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Rangers taught a history lesson

SET STRAIGHT ABOUT PROTESTS AT NAT'L PARK

By Ronnie Polaneczky

Steven M. Falk / Daily News

Jake Browne yesterday holds the same sign in the same area south of Independence Hall where a ranger last Saturday said he could not protest, calling it a First-Amendnment-Free Zone.


THE DAY AFTER the opening of the National Constitution Center, Jake Browne learned of two rights apparently guaranteed to the rangers who patrol Independence National Historical Park:

The right to be ignorant of U.S. laws you're protecting.

And the right to be a bully.

All Browne wanted on July 5th was to exercise his First Amendment right to free speech.

That afternoon, the 20-year-old history major sat on a bench in the open-access park behind Independence Hall - where he eats lunch every day on break from his summer job - and propped a hand-lettered sign next to him. It read:

"Free Independence Hall."

"Every day, I look at the metal bike racks around Independence Hall and think, 'That's so ugly,' " he said. "Even with red-white-and-blue bunting it looks like prison."

So Saturday, as he ate his ham sandwich, pretzels and grapes, he displayed his sign.

He didn't march, didn't use a bullhorn. He munched his lunch, while the sign quietly told passersby how he felt.

Within 10 minutes, a park ranger approached. According to Browne, their conversation went like this:

Ranger: "You can't protest here."

Browne: "Why?"

Ranger: "This is federal property."

Browne: "What about my First Amendment right to free speech?"

Ranger: "This is a First-Amendment-free zone."

God, how I wish I was making this up.

The ranger, said Browne, said that protesters could exercise free speech only in a designated First Amendment Zone - in this case, outside the Visitor's Center, two blocks away.

Browne was outraged, but felt too intimidated - this was a tall, uniformed ranger, complete with shiny chin strap! - to call the guy's bluff. He said he'd turn his sign around while he ate his lunch. "He said, 'Fine. But I'm keeping my eye on you. If you turn it back, you're under arrest.' "

God, how I wish I was making that up, too.

A few minutes later, said Browne, about a dozen rangers lined the metal fence near his bench and gave him the hairy eyeball while he finished his pretzels and downed his Coke.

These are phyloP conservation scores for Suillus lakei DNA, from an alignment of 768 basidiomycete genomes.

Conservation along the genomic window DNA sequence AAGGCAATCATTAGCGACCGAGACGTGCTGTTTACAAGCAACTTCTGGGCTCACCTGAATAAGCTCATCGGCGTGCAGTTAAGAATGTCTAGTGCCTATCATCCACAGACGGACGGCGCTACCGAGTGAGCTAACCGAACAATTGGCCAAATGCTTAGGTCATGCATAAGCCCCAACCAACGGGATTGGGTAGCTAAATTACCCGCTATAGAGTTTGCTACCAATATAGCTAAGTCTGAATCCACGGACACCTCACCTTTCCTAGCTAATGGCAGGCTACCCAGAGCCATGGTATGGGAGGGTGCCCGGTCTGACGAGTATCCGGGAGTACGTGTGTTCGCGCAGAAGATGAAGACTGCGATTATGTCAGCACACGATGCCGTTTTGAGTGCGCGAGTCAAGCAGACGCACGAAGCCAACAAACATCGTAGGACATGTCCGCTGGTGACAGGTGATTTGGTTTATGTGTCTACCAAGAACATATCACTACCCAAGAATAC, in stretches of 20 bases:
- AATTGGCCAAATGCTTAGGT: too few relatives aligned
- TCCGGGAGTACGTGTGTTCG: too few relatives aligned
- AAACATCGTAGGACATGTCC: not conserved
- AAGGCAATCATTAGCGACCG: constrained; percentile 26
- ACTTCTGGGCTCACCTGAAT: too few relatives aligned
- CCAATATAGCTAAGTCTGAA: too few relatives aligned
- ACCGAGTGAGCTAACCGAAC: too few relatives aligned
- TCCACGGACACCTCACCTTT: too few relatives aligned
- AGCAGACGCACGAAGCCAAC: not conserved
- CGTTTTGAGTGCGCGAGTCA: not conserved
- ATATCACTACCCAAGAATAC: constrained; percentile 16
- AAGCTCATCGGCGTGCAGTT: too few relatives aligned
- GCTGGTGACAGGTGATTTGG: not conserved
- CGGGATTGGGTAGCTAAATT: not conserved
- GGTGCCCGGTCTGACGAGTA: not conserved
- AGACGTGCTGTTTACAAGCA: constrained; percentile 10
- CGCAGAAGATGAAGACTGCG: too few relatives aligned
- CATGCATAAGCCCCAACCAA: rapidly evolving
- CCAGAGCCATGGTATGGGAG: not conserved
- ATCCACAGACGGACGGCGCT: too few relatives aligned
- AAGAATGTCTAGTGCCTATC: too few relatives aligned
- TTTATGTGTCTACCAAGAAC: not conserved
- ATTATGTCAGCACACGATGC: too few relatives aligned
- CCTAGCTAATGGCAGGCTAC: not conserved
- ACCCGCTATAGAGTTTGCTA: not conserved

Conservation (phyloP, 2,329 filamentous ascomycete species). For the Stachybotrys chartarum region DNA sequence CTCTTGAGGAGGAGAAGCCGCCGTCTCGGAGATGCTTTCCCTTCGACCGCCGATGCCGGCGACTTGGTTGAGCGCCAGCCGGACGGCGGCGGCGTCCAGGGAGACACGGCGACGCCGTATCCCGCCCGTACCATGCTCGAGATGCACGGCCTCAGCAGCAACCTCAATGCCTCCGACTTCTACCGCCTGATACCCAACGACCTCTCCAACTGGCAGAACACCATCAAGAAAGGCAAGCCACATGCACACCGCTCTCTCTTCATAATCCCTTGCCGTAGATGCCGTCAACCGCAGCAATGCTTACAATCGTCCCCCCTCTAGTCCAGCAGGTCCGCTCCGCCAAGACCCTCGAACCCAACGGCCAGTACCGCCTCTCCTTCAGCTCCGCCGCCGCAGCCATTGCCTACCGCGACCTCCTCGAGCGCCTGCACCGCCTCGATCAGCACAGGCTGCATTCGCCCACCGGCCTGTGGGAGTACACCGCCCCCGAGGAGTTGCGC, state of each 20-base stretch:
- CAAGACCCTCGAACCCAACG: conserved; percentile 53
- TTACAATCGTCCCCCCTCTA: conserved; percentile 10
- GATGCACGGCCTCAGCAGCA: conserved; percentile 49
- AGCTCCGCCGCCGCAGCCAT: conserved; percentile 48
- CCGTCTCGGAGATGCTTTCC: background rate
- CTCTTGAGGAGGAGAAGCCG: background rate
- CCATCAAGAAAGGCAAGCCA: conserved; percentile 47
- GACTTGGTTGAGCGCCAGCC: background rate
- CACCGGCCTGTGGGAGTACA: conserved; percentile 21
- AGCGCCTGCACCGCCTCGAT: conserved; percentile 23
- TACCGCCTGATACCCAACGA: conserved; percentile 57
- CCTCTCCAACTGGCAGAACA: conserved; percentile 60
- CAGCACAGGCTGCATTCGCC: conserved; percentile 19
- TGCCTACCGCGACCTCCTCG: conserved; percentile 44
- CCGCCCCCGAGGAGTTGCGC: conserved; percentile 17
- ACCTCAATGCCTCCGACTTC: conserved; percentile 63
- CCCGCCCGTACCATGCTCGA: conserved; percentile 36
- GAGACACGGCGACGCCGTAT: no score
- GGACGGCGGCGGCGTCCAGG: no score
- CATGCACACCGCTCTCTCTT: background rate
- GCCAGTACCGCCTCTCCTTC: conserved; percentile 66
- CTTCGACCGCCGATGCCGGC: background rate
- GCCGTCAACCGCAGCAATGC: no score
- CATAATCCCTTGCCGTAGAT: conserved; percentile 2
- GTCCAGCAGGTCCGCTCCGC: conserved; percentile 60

"It was very antagonizing," Browne said.

The ACLU's Pennsylvania executive director thought so, too, when I called to ask if he'd ever heard of a "First-Amendment-free zone."

"There's no such thing!" thundered David DiSabatino. "The whole country is a free-speech zone!"

As of today, that zone will once again include the very park, in the cradle of liberty, where Browne sat last Saturday.

"We've worked it out," said ACLU legal director Stefan Presser, who took up Browne's cause yesterday with park assistant superintendent Dennis Reidenbach. According to Presser, the park official explained that some of the rangers were new to the site and "didn't understand its history."

Since Reidenbach and other park officials were not available for comment yesterday, I will take Presser at his word when he says that, by "history," both men were referring to the 1988 injunction guaranteeing protesters the right to assemble on the park. It was granted by federal judge in response to police shooing protesters off the site when Ronald Reagan was speechifying there.

But the history the rangers need to familiarize themselves with is the one being celebrated so richly in the park's beautiful new Constitution Center.

"It's ironic," said Browne. "There are ads everywhere saying, 'Because of the Constitution, I've got all these freedoms.' But two blocks away, the rangers are trying to take them away."

I don't know about you, but it makes me want to pull hard on their chin straps and snap some sense into them.

article source: http://www.philly.com/mld/dailynews/news/local/6270334.htm


For recent columns, go to http://go.philly.com/polaneczky.





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